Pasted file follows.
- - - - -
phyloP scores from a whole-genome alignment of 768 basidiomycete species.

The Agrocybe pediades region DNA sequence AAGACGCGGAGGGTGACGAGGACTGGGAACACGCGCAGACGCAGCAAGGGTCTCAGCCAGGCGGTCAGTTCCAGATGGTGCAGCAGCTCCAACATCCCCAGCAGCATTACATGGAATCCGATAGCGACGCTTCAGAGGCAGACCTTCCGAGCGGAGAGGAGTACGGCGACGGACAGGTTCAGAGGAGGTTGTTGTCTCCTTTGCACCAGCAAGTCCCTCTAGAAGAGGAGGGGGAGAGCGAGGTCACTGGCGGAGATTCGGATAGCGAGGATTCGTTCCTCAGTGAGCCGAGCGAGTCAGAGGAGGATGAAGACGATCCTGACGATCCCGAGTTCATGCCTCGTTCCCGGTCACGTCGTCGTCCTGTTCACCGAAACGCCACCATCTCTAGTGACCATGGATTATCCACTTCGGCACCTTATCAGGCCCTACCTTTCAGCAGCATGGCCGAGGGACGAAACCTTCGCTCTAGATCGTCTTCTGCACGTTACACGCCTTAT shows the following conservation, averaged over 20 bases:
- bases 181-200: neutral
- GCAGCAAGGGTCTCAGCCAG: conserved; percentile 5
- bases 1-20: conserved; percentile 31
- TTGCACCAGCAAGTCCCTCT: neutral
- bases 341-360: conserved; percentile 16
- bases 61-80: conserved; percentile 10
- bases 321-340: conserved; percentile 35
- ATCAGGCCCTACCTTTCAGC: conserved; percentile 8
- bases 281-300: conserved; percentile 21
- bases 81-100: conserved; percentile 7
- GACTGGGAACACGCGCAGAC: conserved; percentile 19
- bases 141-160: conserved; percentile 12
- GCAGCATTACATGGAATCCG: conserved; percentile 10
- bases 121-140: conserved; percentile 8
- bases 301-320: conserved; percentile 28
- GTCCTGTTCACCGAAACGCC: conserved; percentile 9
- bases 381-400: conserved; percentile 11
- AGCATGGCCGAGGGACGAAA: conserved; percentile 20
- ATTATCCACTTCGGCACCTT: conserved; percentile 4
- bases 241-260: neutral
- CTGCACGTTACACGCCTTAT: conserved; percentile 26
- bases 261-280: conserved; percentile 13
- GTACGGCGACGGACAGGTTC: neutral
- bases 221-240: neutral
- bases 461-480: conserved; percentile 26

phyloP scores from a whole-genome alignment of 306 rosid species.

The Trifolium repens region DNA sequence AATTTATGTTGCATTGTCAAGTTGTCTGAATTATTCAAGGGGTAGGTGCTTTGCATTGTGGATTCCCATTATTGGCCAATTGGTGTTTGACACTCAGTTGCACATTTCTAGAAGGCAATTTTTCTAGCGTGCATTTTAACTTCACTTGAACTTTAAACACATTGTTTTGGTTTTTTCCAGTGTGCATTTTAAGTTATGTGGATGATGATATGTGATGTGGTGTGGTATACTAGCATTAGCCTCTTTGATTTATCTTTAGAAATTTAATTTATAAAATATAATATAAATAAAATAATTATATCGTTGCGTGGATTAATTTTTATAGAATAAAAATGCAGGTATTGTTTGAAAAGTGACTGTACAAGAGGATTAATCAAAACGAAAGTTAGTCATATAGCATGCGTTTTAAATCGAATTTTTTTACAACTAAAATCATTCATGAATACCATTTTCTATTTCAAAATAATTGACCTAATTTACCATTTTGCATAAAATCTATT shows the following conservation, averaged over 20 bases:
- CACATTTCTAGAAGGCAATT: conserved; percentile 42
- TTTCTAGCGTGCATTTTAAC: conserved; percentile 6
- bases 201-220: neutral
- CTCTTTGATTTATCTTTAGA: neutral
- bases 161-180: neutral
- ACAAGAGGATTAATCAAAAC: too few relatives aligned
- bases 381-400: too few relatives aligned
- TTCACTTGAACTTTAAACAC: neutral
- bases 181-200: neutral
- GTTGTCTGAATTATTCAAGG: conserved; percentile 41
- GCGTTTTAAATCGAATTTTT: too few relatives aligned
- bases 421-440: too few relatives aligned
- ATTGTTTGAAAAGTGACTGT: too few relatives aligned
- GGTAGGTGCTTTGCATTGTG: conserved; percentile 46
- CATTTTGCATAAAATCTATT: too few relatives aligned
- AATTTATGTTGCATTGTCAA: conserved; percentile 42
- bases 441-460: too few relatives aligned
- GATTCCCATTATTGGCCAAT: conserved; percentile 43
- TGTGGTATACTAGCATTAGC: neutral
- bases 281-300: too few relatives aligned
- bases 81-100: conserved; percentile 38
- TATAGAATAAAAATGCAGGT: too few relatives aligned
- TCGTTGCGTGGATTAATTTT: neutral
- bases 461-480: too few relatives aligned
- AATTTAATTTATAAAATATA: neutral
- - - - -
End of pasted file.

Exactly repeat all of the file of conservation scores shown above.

phyloP scores from a whole-genome alignment of 768 basidiomycete species.

The Agrocybe pediades region DNA sequence AAGACGCGGAGGGTGACGAGGACTGGGAACACGCGCAGACGCAGCAAGGGTCTCAGCCAGGCGGTCAGTTCCAGATGGTGCAGCAGCTCCAACATCCCCAGCAGCATTACATGGAATCCGATAGCGACGCTTCAGAGGCAGACCTTCCGAGCGGAGAGGAGTACGGCGACGGACAGGTTCAGAGGAGGTTGTTGTCTCCTTTGCACCAGCAAGTCCCTCTAGAAGAGGAGGGGGAGAGCGAGGTCACTGGCGGAGATTCGGATAGCGAGGATTCGTTCCTCAGTGAGCCGAGCGAGTCAGAGGAGGATGAAGACGATCCTGACGATCCCGAGTTCATGCCTCGTTCCCGGTCACGTCGTCGTCCTGTTCACCGAAACGCCACCATCTCTAGTGACCATGGATTATCCACTTCGGCACCTTATCAGGCCCTACCTTTCAGCAGCATGGCCGAGGGACGAAACCTTCGCTCTAGATCGTCTTCTGCACGTTACACGCCTTAT shows the following conservation, averaged over 20 bases:
- bases 181-200: neutral
- GCAGCAAGGGTCTCAGCCAG: conserved; percentile 5
- bases 1-20: conserved; percentile 31
- TTGCACCAGCAAGTCCCTCT: neutral
- bases 341-360: conserved; percentile 16
- bases 61-80: conserved; percentile 10
- bases 321-340: conserved; percentile 35
- ATCAGGCCCTACCTTTCAGC: conserved; percentile 8
- bases 281-300: conserved; percentile 21
- bases 81-100: conserved; percentile 7
- GACTGGGAACACGCGCAGAC: conserved; percentile 19
- bases 141-160: conserved; percentile 12
- GCAGCATTACATGGAATCCG: conserved; percentile 10
- bases 121-140: conserved; percentile 8
- bases 301-320: conserved; percentile 28
- GTCCTGTTCACCGAAACGCC: conserved; percentile 9
- bases 381-400: conserved; percentile 11
- AGCATGGCCGAGGGACGAAA: conserved; percentile 20
- ATTATCCACTTCGGCACCTT: conserved; percentile 4
- bases 241-260: neutral
- CTGCACGTTACACGCCTTAT: conserved; percentile 26
- bases 261-280: conserved; percentile 13
- GTACGGCGACGGACAGGTTC: neutral
- bases 221-240: neutral
- bases 461-480: conserved; percentile 26

phyloP scores from a whole-genome alignment of 306 rosid species.

The Trifolium repens region DNA sequence AATTTATGTTGCATTGTCAAGTTGTCTGAATTATTCAAGGGGTAGGTGCTTTGCATTGTGGATTCCCATTATTGGCCAATTGGTGTTTGACACTCAGTTGCACATTTCTAGAAGGCAATTTTTCTAGCGTGCATTTTAACTTCACTTGAACTTTAAACACATTGTTTTGGTTTTTTCCAGTGTGCATTTTAAGTTATGTGGATGATGATATGTGATGTGGTGTGGTATACTAGCATTAGCCTCTTTGATTTATCTTTAGAAATTTAATTTATAAAATATAATATAAATAAAATAATTATATCGTTGCGTGGATTAATTTTTATAGAATAAAAATGCAGGTATTGTTTGAAAAGTGACTGTACAAGAGGATTAATCAAAACGAAAGTTAGTCATATAGCATGCGTTTTAAATCGAATTTTTTTACAACTAAAATCATTCATGAATACCATTTTCTATTTCAAAATAATTGACCTAATTTACCATTTTGCATAAAATCTATT shows the following conservation, averaged over 20 bases:
- CACATTTCTAGAAGGCAATT: conserved; percentile 42
- TTTCTAGCGTGCATTTTAAC: conserved; percentile 6
- bases 201-220: neutral
- CTCTTTGATTTATCTTTAGA: neutral
- bases 161-180: neutral
- ACAAGAGGATTAATCAAAAC: too few relatives aligned
- bases 381-400: too few relatives aligned
- TTCACTTGAACTTTAAACAC: neutral
- bases 181-200: neutral
- GTTGTCTGAATTATTCAAGG: conserved; percentile 41
- GCGTTTTAAATCGAATTTTT: too few relatives aligned
- bases 421-440: too few relatives aligned
- ATTGTTTGAAAAGTGACTGT: too few relatives aligned
- GGTAGGTGCTTTGCATTGTG: conserved; percentile 46
- CATTTTGCATAAAATCTATT: too few relatives aligned
- AATTTATGTTGCATTGTCAA: conserved; percentile 42
- bases 441-460: too few relatives aligned
- GATTCCCATTATTGGCCAAT: conserved; percentile 43
- TGTGGTATACTAGCATTAGC: neutral
- bases 281-300: too few relatives aligned
- bases 81-100: conserved; percentile 38
- TATAGAATAAAAATGCAGGT: too few relatives aligned
- TCGTTGCGTGGATTAATTTT: neutral
- bases 461-480: too few relatives aligned
- AATTTAATTTATAAAATATA: neutral